Holding the Media Accountable

By Brandon Borrman, Senior Advisor at The Franklin Project

On September 18, hundreds of journalists gathered in Washington, DC to record a protest that never materialized but still merited mention and live coverage across national news. On September 21, it was revealed that former President Trump’s legal team authored a memo detailing how the will of the American people and the rule of law could be ignored, effectively launching a coup to retain the Presidency. The memo wasn’t mentioned by any major networks’ news. The only mention came on Seth Meyers’ late night show on NBC. On September 28, as the nation teeters on the brink of default and massive legislation sits stuck in Congress, coverage is focused on the political fortunes of the President, the Speaker, and the Majority Leader. Analysis of the impact on Americans is virtually nowhere to be found.  

In the space of these few weeks we’ve been given a perfect encapsulation of what is wrong with how our political press is covering this moment. Healthy democracy requires an independent press that is focused on the issues that matter. Unfortunately, for the health of our country, political coverage today is about the game of politics, politics the reality show, not the issues that matter to people on a day-to-day basis. 

There is a silent majority in this country, and it’s not the one that stands in front of a camera yelling. It’s the millions of Americans sitting at home, sickened by the non-stop attacks on our democracy, but unsure of what to do. One thing we can do is hold our press accountable. Demand that they serve their purpose and live up to the role they are meant to play in our democracy. We should publicly call them out when they fall into the trap of covering politics like it’s some television drama. We can demand that they discuss how policy affects us, the people, instead of looking at everything as a win or loss for a political party.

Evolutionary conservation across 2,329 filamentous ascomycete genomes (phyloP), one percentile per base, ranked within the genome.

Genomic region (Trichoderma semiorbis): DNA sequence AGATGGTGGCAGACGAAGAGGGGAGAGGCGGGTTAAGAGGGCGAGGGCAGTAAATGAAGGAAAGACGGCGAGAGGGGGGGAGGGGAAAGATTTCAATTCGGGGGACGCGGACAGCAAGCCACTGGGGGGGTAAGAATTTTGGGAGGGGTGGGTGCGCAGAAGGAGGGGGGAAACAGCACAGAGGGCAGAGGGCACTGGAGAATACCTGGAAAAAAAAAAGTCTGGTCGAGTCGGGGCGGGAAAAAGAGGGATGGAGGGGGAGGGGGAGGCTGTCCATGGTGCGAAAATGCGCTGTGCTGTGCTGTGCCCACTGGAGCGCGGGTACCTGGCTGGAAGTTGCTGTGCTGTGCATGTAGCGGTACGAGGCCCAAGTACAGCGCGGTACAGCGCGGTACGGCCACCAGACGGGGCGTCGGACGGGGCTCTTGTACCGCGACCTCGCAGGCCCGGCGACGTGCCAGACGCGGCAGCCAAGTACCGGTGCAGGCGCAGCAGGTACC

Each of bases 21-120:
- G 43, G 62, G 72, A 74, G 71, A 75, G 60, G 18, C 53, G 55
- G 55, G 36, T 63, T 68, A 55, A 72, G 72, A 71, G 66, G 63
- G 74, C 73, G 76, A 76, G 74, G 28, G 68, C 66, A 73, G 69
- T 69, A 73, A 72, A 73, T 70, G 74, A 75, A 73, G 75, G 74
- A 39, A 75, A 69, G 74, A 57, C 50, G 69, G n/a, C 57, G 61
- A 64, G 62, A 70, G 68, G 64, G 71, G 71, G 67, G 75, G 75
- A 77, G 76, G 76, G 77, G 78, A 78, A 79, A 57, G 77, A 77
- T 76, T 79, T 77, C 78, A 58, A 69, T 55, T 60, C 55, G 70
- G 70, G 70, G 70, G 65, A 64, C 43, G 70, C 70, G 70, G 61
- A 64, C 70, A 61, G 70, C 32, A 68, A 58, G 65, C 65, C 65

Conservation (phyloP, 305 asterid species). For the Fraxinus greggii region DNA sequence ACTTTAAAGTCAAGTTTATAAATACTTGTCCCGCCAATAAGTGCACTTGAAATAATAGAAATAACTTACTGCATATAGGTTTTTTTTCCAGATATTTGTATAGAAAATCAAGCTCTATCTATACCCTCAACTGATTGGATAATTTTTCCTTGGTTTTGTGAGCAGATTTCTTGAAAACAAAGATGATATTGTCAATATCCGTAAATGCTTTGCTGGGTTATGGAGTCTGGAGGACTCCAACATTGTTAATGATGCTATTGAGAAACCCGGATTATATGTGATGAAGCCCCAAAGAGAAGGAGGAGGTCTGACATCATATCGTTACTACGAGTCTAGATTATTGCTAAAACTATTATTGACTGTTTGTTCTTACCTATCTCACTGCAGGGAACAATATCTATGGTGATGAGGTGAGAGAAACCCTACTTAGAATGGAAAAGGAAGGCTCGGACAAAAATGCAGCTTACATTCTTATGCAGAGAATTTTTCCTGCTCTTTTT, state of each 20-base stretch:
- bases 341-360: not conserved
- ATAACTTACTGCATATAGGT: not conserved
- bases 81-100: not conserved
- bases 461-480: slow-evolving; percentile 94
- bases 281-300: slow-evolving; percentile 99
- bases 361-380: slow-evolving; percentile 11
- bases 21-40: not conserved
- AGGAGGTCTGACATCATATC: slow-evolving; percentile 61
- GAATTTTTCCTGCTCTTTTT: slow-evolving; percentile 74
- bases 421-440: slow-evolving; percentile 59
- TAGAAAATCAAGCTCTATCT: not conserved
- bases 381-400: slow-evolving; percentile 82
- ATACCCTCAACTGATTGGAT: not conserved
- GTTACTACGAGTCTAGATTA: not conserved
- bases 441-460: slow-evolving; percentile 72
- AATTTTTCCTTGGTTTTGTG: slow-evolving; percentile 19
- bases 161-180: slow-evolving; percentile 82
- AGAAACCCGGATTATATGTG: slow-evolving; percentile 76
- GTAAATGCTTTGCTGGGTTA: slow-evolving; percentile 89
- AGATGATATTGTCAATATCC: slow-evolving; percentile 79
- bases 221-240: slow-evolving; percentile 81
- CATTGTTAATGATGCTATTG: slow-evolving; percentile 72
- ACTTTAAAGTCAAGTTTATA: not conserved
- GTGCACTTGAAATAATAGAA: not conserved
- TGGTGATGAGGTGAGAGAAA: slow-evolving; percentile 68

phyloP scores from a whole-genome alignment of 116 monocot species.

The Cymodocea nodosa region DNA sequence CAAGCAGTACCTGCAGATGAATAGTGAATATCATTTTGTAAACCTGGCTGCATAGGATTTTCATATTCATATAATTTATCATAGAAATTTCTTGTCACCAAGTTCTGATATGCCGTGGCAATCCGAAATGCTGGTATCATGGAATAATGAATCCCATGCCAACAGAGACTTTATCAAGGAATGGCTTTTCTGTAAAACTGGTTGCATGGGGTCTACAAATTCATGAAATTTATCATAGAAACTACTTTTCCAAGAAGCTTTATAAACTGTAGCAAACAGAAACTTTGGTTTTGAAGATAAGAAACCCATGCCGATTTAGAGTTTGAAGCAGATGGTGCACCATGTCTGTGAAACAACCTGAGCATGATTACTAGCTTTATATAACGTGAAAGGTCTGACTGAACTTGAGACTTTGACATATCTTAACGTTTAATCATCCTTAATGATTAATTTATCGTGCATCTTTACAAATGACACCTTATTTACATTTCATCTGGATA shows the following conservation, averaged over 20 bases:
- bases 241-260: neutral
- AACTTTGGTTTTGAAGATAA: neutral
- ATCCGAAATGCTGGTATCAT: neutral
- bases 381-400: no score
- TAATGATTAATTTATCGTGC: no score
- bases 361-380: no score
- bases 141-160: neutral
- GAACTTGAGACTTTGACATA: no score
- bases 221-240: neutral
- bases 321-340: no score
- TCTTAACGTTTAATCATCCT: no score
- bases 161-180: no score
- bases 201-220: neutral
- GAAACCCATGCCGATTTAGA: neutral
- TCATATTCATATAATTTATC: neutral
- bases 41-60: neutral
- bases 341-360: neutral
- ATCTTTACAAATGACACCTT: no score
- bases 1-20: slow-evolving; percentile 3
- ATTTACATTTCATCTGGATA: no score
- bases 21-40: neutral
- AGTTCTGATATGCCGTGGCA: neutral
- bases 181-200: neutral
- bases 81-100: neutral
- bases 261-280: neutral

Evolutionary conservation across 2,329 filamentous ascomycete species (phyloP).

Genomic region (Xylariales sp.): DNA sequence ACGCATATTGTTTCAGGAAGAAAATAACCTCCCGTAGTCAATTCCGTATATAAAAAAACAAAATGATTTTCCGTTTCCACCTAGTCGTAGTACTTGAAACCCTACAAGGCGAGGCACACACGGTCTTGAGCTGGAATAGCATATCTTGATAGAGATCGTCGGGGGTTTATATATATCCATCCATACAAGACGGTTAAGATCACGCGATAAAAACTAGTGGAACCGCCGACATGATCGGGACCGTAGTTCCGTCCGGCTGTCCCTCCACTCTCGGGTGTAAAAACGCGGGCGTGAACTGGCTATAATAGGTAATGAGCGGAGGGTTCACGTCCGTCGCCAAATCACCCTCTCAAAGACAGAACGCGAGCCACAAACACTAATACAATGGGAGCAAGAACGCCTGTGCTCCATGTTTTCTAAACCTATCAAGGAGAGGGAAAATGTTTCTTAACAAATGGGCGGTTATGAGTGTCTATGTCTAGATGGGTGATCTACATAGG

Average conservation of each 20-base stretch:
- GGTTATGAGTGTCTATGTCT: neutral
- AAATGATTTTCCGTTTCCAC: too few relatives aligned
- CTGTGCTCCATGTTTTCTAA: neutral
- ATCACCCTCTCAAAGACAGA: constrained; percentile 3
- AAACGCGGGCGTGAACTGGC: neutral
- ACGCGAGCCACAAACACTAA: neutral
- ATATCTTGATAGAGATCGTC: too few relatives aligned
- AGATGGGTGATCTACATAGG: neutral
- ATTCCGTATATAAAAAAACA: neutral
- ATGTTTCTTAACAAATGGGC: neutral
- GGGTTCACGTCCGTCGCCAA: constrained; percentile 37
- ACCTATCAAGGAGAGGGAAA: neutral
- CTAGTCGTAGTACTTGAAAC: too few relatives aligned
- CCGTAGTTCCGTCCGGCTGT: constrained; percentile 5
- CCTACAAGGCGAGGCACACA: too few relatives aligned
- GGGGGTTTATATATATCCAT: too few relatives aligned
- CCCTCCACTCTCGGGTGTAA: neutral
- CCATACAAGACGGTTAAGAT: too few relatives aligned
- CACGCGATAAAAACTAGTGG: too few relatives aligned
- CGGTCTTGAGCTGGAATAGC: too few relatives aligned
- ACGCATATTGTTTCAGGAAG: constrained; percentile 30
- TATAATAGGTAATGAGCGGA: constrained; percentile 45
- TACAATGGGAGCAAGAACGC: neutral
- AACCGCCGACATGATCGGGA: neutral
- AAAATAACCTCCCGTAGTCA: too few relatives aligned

When was the last, real, public discussion of the press’ role in shaping our current national dysfunction? Probably Jon Stewart confronting a young, slightly less cynical Tucker Carlson on Crossfire in 2006. We’re owed better by our press. Their role in our democracy was enshrined by our Founding Fathers, and we cannot allow them to simply walk away from their responsibilities. 

I say this as someone who has long advocated for the role of the media in Silicon Valley, a place where press are increasingly viewed as an enemy to be avoided. Journalists uncovered the fraud that was Theranos. They’ve held Facebook and my former employer, Twitter, to account for their impact on society. After a decade of puff pieces and Steve Jobs worship, tech press finally grew a backbone and is serving its role as a check on otherwise unchecked power. This is, despite how traitorous this may sound to some of my colleagues here, an extremely good thing for the health of our society. 

That is why I’m hopeful that the tide can be turned in political coverage. I’m hopeful that journalists and editors will start to consider how their coverage contributes to the problems we have and shift their energies to being part of the solution. Our democracy is at risk, we face potential Constitutional crises like we haven’t seen since the Civil War. The press has a critical role to play in helping us understand what is at risk and the role we can play in trying to address those risks. Right now, the press are largely acting as play-by-play announcers. Reveling in the entertainment and the game play, and mistakenly thinking we’re all enjoying it as well. 

One simple way to start — Twitter. They’re all on there, and whatever else you think of the service, it’s a great way to start publicly demanding better from our press. The change won’t happen unless we demand it. 

Brandon Borrman is a Senior Advisor at The Franklin Project, a non-partisan, not-for-profit focused on building a grassroots effort to stop the rise of authoritarianism. Previously, he was the Vice President of Global Communications at the social network, Twitter.

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